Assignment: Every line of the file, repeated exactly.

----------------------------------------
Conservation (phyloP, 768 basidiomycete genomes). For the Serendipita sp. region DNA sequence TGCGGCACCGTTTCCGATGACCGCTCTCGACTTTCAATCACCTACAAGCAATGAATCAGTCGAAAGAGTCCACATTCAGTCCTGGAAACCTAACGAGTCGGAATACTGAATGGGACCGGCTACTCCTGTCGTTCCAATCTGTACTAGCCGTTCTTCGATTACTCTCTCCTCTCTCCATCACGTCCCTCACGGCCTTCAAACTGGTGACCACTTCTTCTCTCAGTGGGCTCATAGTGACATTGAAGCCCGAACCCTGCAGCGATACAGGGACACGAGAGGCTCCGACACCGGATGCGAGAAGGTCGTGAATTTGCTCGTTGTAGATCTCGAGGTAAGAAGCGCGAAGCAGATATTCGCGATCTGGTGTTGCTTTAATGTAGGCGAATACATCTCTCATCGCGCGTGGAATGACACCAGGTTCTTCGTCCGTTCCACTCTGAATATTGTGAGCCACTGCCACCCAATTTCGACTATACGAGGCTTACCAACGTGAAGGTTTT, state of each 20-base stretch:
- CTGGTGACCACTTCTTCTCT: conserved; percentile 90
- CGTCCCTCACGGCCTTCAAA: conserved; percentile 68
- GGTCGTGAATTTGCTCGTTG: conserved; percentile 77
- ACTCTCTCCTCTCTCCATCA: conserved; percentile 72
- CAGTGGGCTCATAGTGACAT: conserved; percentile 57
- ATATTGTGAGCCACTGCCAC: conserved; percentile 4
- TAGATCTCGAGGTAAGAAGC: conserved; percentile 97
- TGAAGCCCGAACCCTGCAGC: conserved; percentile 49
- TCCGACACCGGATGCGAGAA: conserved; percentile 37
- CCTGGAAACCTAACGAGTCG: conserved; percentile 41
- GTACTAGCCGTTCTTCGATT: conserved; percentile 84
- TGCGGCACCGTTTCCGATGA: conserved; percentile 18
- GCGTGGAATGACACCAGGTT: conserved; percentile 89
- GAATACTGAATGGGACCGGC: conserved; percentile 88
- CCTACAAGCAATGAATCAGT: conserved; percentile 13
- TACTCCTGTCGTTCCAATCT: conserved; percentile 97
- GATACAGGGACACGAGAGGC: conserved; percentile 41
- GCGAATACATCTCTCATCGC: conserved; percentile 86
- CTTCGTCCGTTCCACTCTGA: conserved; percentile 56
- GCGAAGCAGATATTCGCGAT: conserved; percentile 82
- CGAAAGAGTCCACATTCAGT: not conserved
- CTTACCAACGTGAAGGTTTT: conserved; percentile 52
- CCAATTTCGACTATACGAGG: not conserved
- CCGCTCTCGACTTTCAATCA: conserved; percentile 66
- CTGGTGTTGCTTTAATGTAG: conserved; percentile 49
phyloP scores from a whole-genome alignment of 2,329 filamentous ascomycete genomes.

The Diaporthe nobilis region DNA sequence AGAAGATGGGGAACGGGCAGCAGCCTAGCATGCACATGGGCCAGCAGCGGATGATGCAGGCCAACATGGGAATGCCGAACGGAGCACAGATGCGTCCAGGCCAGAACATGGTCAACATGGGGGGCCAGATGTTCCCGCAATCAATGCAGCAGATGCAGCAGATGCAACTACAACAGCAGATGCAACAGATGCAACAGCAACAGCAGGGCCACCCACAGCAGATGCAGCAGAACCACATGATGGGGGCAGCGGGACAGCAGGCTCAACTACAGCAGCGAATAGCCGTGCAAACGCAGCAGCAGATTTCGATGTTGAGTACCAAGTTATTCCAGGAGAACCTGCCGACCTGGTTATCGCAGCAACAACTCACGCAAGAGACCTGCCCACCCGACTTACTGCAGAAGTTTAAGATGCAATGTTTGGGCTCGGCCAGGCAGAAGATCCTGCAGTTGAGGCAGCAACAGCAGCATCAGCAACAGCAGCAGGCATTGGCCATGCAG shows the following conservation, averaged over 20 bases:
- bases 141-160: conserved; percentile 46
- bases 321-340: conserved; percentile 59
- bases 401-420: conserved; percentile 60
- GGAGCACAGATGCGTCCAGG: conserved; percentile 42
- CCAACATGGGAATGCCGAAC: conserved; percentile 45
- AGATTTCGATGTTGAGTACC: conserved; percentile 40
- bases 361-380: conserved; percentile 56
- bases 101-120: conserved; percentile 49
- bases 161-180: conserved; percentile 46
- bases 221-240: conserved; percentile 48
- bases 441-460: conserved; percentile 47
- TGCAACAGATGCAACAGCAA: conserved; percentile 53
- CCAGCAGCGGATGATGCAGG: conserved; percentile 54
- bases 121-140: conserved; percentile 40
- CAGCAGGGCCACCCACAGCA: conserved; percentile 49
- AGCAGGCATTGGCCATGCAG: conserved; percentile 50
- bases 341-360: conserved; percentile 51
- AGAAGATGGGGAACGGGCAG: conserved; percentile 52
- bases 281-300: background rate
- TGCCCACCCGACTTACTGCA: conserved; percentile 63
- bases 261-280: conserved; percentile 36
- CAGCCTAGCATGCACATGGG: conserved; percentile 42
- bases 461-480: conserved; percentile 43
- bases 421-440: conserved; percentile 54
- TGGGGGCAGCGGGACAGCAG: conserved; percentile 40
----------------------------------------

Conservation (phyloP, 768 basidiomycete genomes). For the Serendipita sp. region DNA sequence TGCGGCACCGTTTCCGATGACCGCTCTCGACTTTCAATCACCTACAAGCAATGAATCAGTCGAAAGAGTCCACATTCAGTCCTGGAAACCTAACGAGTCGGAATACTGAATGGGACCGGCTACTCCTGTCGTTCCAATCTGTACTAGCCGTTCTTCGATTACTCTCTCCTCTCTCCATCACGTCCCTCACGGCCTTCAAACTGGTGACCACTTCTTCTCTCAGTGGGCTCATAGTGACATTGAAGCCCGAACCCTGCAGCGATACAGGGACACGAGAGGCTCCGACACCGGATGCGAGAAGGTCGTGAATTTGCTCGTTGTAGATCTCGAGGTAAGAAGCGCGAAGCAGATATTCGCGATCTGGTGTTGCTTTAATGTAGGCGAATACATCTCTCATCGCGCGTGGAATGACACCAGGTTCTTCGTCCGTTCCACTCTGAATATTGTGAGCCACTGCCACCCAATTTCGACTATACGAGGCTTACCAACGTGAAGGTTTT, state of each 20-base stretch:
- CTGGTGACCACTTCTTCTCT: conserved; percentile 90
- CGTCCCTCACGGCCTTCAAA: conserved; percentile 68
- GGTCGTGAATTTGCTCGTTG: conserved; percentile 77
- ACTCTCTCCTCTCTCCATCA: conserved; percentile 72
- CAGTGGGCTCATAGTGACAT: conserved; percentile 57
- ATATTGTGAGCCACTGCCAC: conserved; percentile 4
- TAGATCTCGAGGTAAGAAGC: conserved; percentile 97
- TGAAGCCCGAACCCTGCAGC: conserved; percentile 49
- TCCGACACCGGATGCGAGAA: conserved; percentile 37
- CCTGGAAACCTAACGAGTCG: conserved; percentile 41
- GTACTAGCCGTTCTTCGATT: conserved; percentile 84
- TGCGGCACCGTTTCCGATGA: conserved; percentile 18
- GCGTGGAATGACACCAGGTT: conserved; percentile 89
- GAATACTGAATGGGACCGGC: conserved; percentile 88
- CCTACAAGCAATGAATCAGT: conserved; percentile 13
- TACTCCTGTCGTTCCAATCT: conserved; percentile 97
- GATACAGGGACACGAGAGGC: conserved; percentile 41
- GCGAATACATCTCTCATCGC: conserved; percentile 86
- CTTCGTCCGTTCCACTCTGA: conserved; percentile 56
- GCGAAGCAGATATTCGCGAT: conserved; percentile 82
- CGAAAGAGTCCACATTCAGT: not conserved
- CTTACCAACGTGAAGGTTTT: conserved; percentile 52
- CCAATTTCGACTATACGAGG: not conserved
- CCGCTCTCGACTTTCAATCA: conserved; percentile 66
- CTGGTGTTGCTTTAATGTAG: conserved; percentile 49
phyloP scores from a whole-genome alignment of 2,329 filamentous ascomycete genomes.

The Diaporthe nobilis region DNA sequence AGAAGATGGGGAACGGGCAGCAGCCTAGCATGCACATGGGCCAGCAGCGGATGATGCAGGCCAACATGGGAATGCCGAACGGAGCACAGATGCGTCCAGGCCAGAACATGGTCAACATGGGGGGCCAGATGTTCCCGCAATCAATGCAGCAGATGCAGCAGATGCAACTACAACAGCAGATGCAACAGATGCAACAGCAACAGCAGGGCCACCCACAGCAGATGCAGCAGAACCACATGATGGGGGCAGCGGGACAGCAGGCTCAACTACAGCAGCGAATAGCCGTGCAAACGCAGCAGCAGATTTCGATGTTGAGTACCAAGTTATTCCAGGAGAACCTGCCGACCTGGTTATCGCAGCAACAACTCACGCAAGAGACCTGCCCACCCGACTTACTGCAGAAGTTTAAGATGCAATGTTTGGGCTCGGCCAGGCAGAAGATCCTGCAGTTGAGGCAGCAACAGCAGCATCAGCAACAGCAGCAGGCATTGGCCATGCAG shows the following conservation, averaged over 20 bases:
- bases 141-160: conserved; percentile 46
- bases 321-340: conserved; percentile 59
- bases 401-420: conserved; percentile 60
- GGAGCACAGATGCGTCCAGG: conserved; percentile 42
- CCAACATGGGAATGCCGAAC: conserved; percentile 45
- AGATTTCGATGTTGAGTACC: conserved; percentile 40
- bases 361-380: conserved; percentile 56
- bases 101-120: conserved; percentile 49
- bases 161-180: conserved; percentile 46
- bases 221-240: conserved; percentile 48
- bases 441-460: conserved; percentile 47
- TGCAACAGATGCAACAGCAA: conserved; percentile 53
- CCAGCAGCGGATGATGCAGG: conserved; percentile 54
- bases 121-140: conserved; percentile 40
- CAGCAGGGCCACCCACAGCA: conserved; percentile 49
- AGCAGGCATTGGCCATGCAG: conserved; percentile 50
- bases 341-360: conserved; percentile 51
- AGAAGATGGGGAACGGGCAG: conserved; percentile 52
- bases 281-300: background rate
- TGCCCACCCGACTTACTGCA: conserved; percentile 63
- bases 261-280: conserved; percentile 36
- CAGCCTAGCATGCACATGGG: conserved; percentile 42
- bases 461-480: conserved; percentile 43
- bases 421-440: conserved; percentile 54
- TGGGGGCAGCGGGACAGCAG: conserved; percentile 40